Justiciability -- Ripeness, Jamar, ch. 3 Judicial Power (2017) pp. 53-55

Justiciability -- Mootness, Jamar, ch. 3 Judicial Power (2017) pp. 56-57

Justiciability -- Political Question  Jamar, ch. 3 Judicial Power (2017) pp. 58-74
Baker v. Carr (1962) pp. 59-71

§1.B Legislative Power

Introduction to Congressional Power, Jamar Ch. 4  (2017)

Commerce Clause  Jamar ch.  5

Introduction to Congressional power, Jamar Ch. 5 Commerce Clause (2017) pp. 1-4
Review Gibbons v. Ogden (1824), Jamar Ch. 2 Foundational Principles and Cases (2017) pp. 109-123

National Federation v. Sebelius (2012), Jamar Ch. 5 Commerce Clause (2017) pp. 4-46 ( (we will not cover all of Sebelius in one day, but I strongly recommend you work through it all because reading the concurrence and dissent should help you understand the majority opinion)

Narrow construction of "commerce," Jamar Ch. 5 Commerce Clause (2017) pp. 46-48

Post-1937 Interpretation of the Interstate Commerce Clause, Jamar Ch. 5 Commerce Clause pp. 48-

Wickard v. Filburn (1942)   pp.  49-55

Post-Wickard Applications of Commerce Clause Power   Jamar Ch. 5 Commerce Clause (2017) pp. 55-68

Heart of Atlanta v. United States (1964)    pp. 56-64

The Court Shifts Again:  Federalism-based Limitations on Federal Power over Interstate Commerce   
Jamar Ch. 5 Commerce Clause (2017) pp. 68-93

United States v. Lopez (1995) pp. 70-81
Gonzales v. Raich (
2005) pp. 84-90

Power over States under the Federal Commerce Clause Power,  Jamar Ch. 5 Commerce Clause (2017) pp. 95-99

Comparative Perspective on Governmental Power, Jamar Ch. 5 Commerce Clause (2017) pp. 99-101

Taxing Power  Jamar  ch. 6 Taxing and Spending Powers  pp. 1-19

Nat'l Federation of Independent Business v. Sebelius, 567 U.S. ___ (2012) Jamar ch. 6 Taxing and Spending pp. 7-19

Spending Power Jamar ch. 6 Taxing and Spending Powers  pp. 19-35

Nat'l Federation of Independent Business v. Sebelius (2012) Jamar ch. 6 Taxing and Spending pp. 21-34

Severability Jamar ch. 6 Taxing and Spending pp. 34-37

National Federation v. Sebelius (2012) (majority) pp. 28-29; (4 justice dissent) pp. 31-32

Necessary and Proper Power and Other Powers Jamar ch. 7 Necessary and Proper and Other Powers pp. 1-21

Necessary and Proper  Jamar ch. 7 Necessary and Proper and Other Powers pp. 1-13

Review: McCulloch v. Maryland (1819), Jamar ch. 2 Foundational Principles and Cases pp. 63-79
United States v. Comstock (2010)), Jamar ch. 7 Necessary and Proper pp. 4-12
Review:  National Federation v. Sebelius (2012) Jamar Ch. 5 Commerce Clause (Roberts' opinion) pp.14, 19-21; Ginsburg dissent in National Federation (2012) Jamar Ch. 5 Commerce Clause pp. 36-39

Bankruptcy    Jamar ch. 7 Necessary and Proper and Other Powers pp. 13-14

Intellectual Property Power    Jamar ch. 7 Necessary and Proper and Other Powers pp. 14-16

Immigration and Naturalization    Jamar ch. 7 Necessary and Proper and Other Powers pp. 16-17

Congressional Power to Implement a Treaty Domestically    Jamar ch. 7 Necessary and Proper and Other Powers pp. 18-21
Missouri v. Holland (1920)  (in notes) Jamar ch. 7 Necessary and Proper and Other Powers pp. 19-20

Congressional Power under the Reconstruction Amendments Jamar Ch. 8 Reconstruction Amendments pp. 1-65

Race and the Constitution, Jamar Ch. 2 Foundational Principles and Cases (2016) pp. 129-193

Read:  Prigg v. Pennsylvania (1842)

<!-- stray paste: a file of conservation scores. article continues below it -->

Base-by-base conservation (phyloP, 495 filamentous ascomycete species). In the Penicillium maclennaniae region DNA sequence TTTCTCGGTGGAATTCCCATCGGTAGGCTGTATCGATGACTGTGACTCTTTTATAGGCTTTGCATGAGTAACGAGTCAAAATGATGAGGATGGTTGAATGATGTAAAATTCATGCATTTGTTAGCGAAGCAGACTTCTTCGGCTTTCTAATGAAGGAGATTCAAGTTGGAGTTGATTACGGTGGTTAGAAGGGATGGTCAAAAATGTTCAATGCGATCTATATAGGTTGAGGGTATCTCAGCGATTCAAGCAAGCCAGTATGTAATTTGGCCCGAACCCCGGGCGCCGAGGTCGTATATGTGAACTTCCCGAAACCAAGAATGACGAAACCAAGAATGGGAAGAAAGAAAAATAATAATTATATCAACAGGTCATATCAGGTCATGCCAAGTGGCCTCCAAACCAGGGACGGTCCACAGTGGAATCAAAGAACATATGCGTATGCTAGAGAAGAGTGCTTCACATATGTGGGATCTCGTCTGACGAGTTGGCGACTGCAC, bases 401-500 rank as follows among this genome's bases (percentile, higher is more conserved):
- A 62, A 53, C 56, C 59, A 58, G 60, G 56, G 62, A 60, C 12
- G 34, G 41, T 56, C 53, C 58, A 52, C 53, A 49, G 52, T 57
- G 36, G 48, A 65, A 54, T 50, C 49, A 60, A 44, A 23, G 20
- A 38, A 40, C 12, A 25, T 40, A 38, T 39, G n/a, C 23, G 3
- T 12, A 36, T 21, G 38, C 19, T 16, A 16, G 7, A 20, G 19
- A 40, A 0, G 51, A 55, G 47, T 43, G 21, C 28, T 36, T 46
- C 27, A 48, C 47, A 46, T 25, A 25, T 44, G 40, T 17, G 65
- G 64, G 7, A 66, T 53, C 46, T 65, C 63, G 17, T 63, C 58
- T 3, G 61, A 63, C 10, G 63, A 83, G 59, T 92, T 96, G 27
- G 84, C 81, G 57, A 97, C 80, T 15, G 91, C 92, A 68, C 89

Read:  Dred Scott v. Sandford (1857)
Read:  Corfield v. Coryell, 6 Fed. Cas. 546 (C.C.E.D. Pa. 1823)
Study:  The Slaughter-House Cases (1873)
Study:  United States v. Cruikshank (1876)
Study:  The Civil Rights Cases (1883)
Study:  Plessy v. Ferguson (1896)

Slavery, the Civil War, Reconstruction, and the Constitution  Jamar ch. 8 Congressional Power: The Reconstruction Amendments pp. 1-2
Congressional Power under the 14th Amendment   Jamar ch. 8  pp. 12-32

City of Boerne v. Flores (1997)   pp. 8-18

Nevada Department of Human Resources v. Hibbs (2003)   pp. 25-30

Congressional Power under the 15th Amendment  Jamar ch. 8 pp. 32-46

Shelby County v. Holder (2013)  pp. 34-44

Congressional Power under the 13th Amendment  Jamar ch. 8 pp. 46-60

Jones v. Alfred H. Mayer Co.(1968)   pp. 51-58

Summing up Congressional Power under the Reconstruction Amendments Amendment  Jamar ch. 8 pp. 61-62

Executive Power Jamar  ch. 9 Executive Power pp. 1-108

Overview of Executive Power Jamar ch. 9 Executive Power pp. 1-5

President as Commander in Chief and the Use of Force   Jamar ch. 9 Executive Power pp. 5-42
Introduction to The Prize Cases (1863)    Jamar ch. 9 Executive Power pp. 9
                The Prize Cases (1863)    Jamar ch. 9 Executive Power pp. 11-15
After The Prize Cases (1863)    Jamar ch. 9 Executive Power p. 15
War Powers Applied Domestically    Jamar ch. 9 Executive Power p. 15
                Youngstown Sheet & Tube Co. v. Sawyer (1952)    Jamar ch. 9 Executive Power pp. 18-32

        The Power to Declare War    Jamar ch. 9 Executive Power pp. 32-38
Congressional Power over Foreign Relations – Authorizing the Use of Military Force    Jamar ch. 9 Executive Power pp. 32-33
War Powers Resolution of 1973    Jamar ch. 9 Executive Power pp. 33-35
President Nixon’s Veto of the War Powers Resolution of 1973    Jamar ch. 9 Executive Power pp. 35-38
Executive Power over International Relations    Jamar ch. 9 Executive Power pp. 39-44
            United States v. Curtiss-Wright Export Corp. (1936)   Jamar ch. 9 Executive Power pp. 39-44
Executive Power to Recognize Foreign States   Jamar ch. 9 Executive Power p. 44-58

Treaty Power    Jamar ch. 9 Executive Power p. 45-58
Settling International Disputes    Jamar ch. 9 Executive Power pp. 46-52
            Dames & Moore v. Regan (1981)  Jamar ch. 9 Executive Power pp. 46-52
Domestic Application of Treaties Jamar ch. 9 Executive Power pp.  53-58
            Medellin v. Texas (2008)  Jamar ch. 9 Executive Power pp. 54-58
Legislative Power of the Executive Branch  Jamar ch. 9 Executive Power pp. 59-63
            Executive Orders   Jamar ch. 9 Executive Power p. 60
            Signing Statements   Jamar ch. 9 Executive Power p. 61
The Executive Power to Execute the Laws   Jamar ch. 9 Executive Power pp. 62-82
The Theory of the Unitary Executive   Jamar ch. 9 Executive Power pp. 63-64
Administrative Agencies   Jamar ch. 9 Executive Power pp.  64-72
Whitman v. American Trucking Associations, Inc. (2001)  Jamar ch. 9 Executive Power pp. 66-70
Administrative Agencies and the Executive Power  Jamar ch. 9 Executive Power pp. 71
The Executive Power of Appointment and Removal  Jamar ch. 9 Executive Power pp.  72-82